While Thomas and I talk, midweek commuters fill the benches outside, loosening their top buttons and sipping on tankards.


In September Furbrew expanded their reach — and seating capacity — by opening a large open-air beer garden behind the flower market off of Au Co. The site is the same premises that they brew the beer on, giving you a reminder of how local this brew is.


The garden — called the 100 Garden — can seat 170 people in lines of wooden benches, in a clean and well-designed open space surrounded by palm trees.


They’ll be hosting the 50th anniversary of the Hash House Harriers running club there next month. The “drinkers with a running problem” will have their party accompanied by a spit roast and as much of Furbrew’s beer as they can handle (which will be a fair amount).


Local and Genuine


There’s nothing like a tasty beer with close friends, especially after a long day.


What Furbrew has to offer is good craft beer in a relaxed and friendly environment.


Furbrew is located at 8B/52 To Ngoc Van. The 100 Beer Garden is located behind the flower market off of Au Co


Photos by Theo Lowenstein // Word Vietnam

Bia-Khu 9 – Hai Ba Trung

At the foot of Hanoi Creative City, Bia-Khu 9 is a ramped up, bia hoi style restaurant and bar, with a huge Vietnamese food menu, and lots of beer.


The bar sits comfortably next to the skate park in this massive space — Hanoi’s premier spot for youth culture and entertainment. To begin with, they only serve beer, so if you’re looking for a cocktail menu, go elsewhere; they have a bottle of vodka in the fridge, but that’s about it.

Beer, Glorious Beer


The beer is certainly a hallmark feature of the décor too — entire walls seem to be built entirely of empty beer bottles, and the bar is definitely not running low on the stuff. A glass of bia hoi costs VND10,000, but the atmosphere here is more upmarket than your average blue plastic chair watering hole.


The space is made up of a main bar area downstairs, with slate floors, wooden tables and chairs, bare red brick walls, and a giant propaganda-esque mural of a soldier and a farmer sporting outstretched arms, imploring a busy barman to refill their pints. There’s also a TV for screening football, and an outside seating area and upstairs is an open-top area full of seating, begging for a sunny day.


There’s a good selection of bottled beers to choose from including Heineken, Tiger Crystal, Truc Bach and Hanoi; the prices average around VND30,000.

Godzilla’s own Menu


The menu is too big — totally overwhelming. There are hundreds of food options to choose from. All of the food is Vietnamese, and the prices range between VND50,000 and VND100,000 per dish. The quality is good, and the portions are generous. Think meat, rice, fried noodles, seafood, soups, salads and just about anything else you’re liable to find in Vietnam.


While relatively quiet on weeknights, Friday brings the crowd, and also the live music, with bands playing anything from rock and blues to Vietnamese classics.


This is certainly a place to come with a group of friends, the long wooden tables want you to fill them with food to share around, the atmosphere demands that you leave your hassle at the door, and the staff come across as the kind of people you know you can crack a joke with.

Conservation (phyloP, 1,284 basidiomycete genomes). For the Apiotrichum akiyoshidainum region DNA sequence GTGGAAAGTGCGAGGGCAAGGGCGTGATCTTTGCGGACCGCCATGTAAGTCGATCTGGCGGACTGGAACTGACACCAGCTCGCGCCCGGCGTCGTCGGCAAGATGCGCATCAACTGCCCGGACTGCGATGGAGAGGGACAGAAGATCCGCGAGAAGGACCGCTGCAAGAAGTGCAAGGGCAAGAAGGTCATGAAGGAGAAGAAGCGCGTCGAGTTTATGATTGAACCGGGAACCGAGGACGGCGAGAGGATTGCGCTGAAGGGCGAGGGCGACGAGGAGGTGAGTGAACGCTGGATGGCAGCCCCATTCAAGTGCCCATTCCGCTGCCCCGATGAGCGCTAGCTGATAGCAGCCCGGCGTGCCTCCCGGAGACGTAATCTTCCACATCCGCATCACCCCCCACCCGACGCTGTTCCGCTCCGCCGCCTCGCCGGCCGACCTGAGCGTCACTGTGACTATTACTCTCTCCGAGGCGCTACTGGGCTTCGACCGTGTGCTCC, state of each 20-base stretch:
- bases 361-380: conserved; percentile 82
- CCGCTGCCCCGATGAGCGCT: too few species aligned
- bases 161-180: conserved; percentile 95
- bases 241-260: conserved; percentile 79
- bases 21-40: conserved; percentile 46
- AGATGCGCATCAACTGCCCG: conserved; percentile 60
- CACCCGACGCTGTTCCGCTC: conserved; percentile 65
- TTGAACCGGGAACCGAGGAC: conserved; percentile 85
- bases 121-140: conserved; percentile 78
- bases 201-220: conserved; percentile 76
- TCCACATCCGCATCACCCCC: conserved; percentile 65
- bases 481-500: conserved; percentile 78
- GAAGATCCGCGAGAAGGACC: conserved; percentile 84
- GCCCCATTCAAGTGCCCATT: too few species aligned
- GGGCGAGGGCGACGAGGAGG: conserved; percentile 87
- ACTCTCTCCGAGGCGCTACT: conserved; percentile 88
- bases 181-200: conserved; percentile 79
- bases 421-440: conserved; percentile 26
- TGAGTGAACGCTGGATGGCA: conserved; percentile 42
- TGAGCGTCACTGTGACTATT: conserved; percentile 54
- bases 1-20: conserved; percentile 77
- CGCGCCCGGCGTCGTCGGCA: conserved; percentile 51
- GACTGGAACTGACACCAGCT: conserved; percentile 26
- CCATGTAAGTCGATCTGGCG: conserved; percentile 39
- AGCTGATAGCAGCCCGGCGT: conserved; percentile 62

The bar is close to Rec Room, and of course, the many events put on at Hanoi Creative City are on its doorstep. If you’ve never been before, then come on a Friday night, when the place really gets interesting, or on an afternoon when the sun’s out.


Bia-Khu9 is located at Hanoi Creative City, 1 Luong Yen, Hai Ba Trung, Hanoi

Photos by Teigue John Blokpoel // Word Vietnam 

Den Bar – Hoan Kiem

Sandalwood flooring, leather armchairs, and black walls sporting a library of wine bottles; Den Bar is an old-school alternative to Hoan Kiem’s generally characterless selection of watering holes.


Tucked away on Nguyen Thai Bich, a stone’s throw from the original Tranquil Café and secluded from the bustle of the city centre, you’d likely miss it if you weren’t looking for it — it is, after all, in a basement. In the basement of the La Siesta Trendy Hotel, no less.


The dim lighting and classic furnishing give a real sense of privacy to the place, and also a subtle impression that all the other tables are plotting mob hits. Combine a glass of Scotch with some low-level conversation and you’ll fit right in.



Originally reserved for in-house guests only, the management quickly recognised the potential of the place and they’ve since opened its doors to the general public. That being said, they haven’t yet pushed on to marketing this, so if you turn up on a weekday evening, you’ll find yourself greeted with a seat, and possibly a sofa.


Given the cigar bar appearance of the Den, it comes as no surprise that it has an impressive whisky collection behind the bar.


A glass of 12-year-old Singleton costs VND135,000 while a 16-year-old Lagavulin Valley costs VND230,000. Alongside the single malts is a comprehensive collection of blends, with a glass of Black Label costing VND85,000 and 18-year-old Chivas coming in at VND145,000.


Complementing the spirits range is a comfortable wine selection; a glass of Leon Tarapaca Chardonnay costs VND140,000, as does the Cabernet Sauvignon. The Cotes Du Rhone Saint Esprit, red or white, is VND170,000 for a glass.


Also present is a cocktail list featuring the classics for VND155,000, and a collection of signature mixes, including their trademark La Siesta Trendy (whisky, tamarind, apple, cinnamon and ginger, VND185,000), and the Sapa Cocktail (Zacapa 23, sugar cane, kumquat and syrup, VND300,000).


There’s no food on the menu, but orders can be placed to the Red Bean Restaurant upstairs that serves some of Hanoi’s most highly acclaimed Vietnamese cuisine.

For the People


Now that the doors are open to the public, Den Bar management have begun embarking on a series of reforms to the regular schedule, including the addition of regular live jazz performances, set to start this month, and a happy hour during the evenings to fit in with the after work social.


In all, Den Bar is a breath of fresh air for Hanoi’s bar scene. Here is a place that you can visit in a small group, in an out-of-the-way, comfortable, and most of all, classy setting, with the service of an upscale hotel.


Den Bar is at 12 Nguyen Quang Bich, Hoan Kiem, Hanoi, in the basement of La Siesta Trendy Hotel

Photos by Teigue John Blokpoel // Word Magazine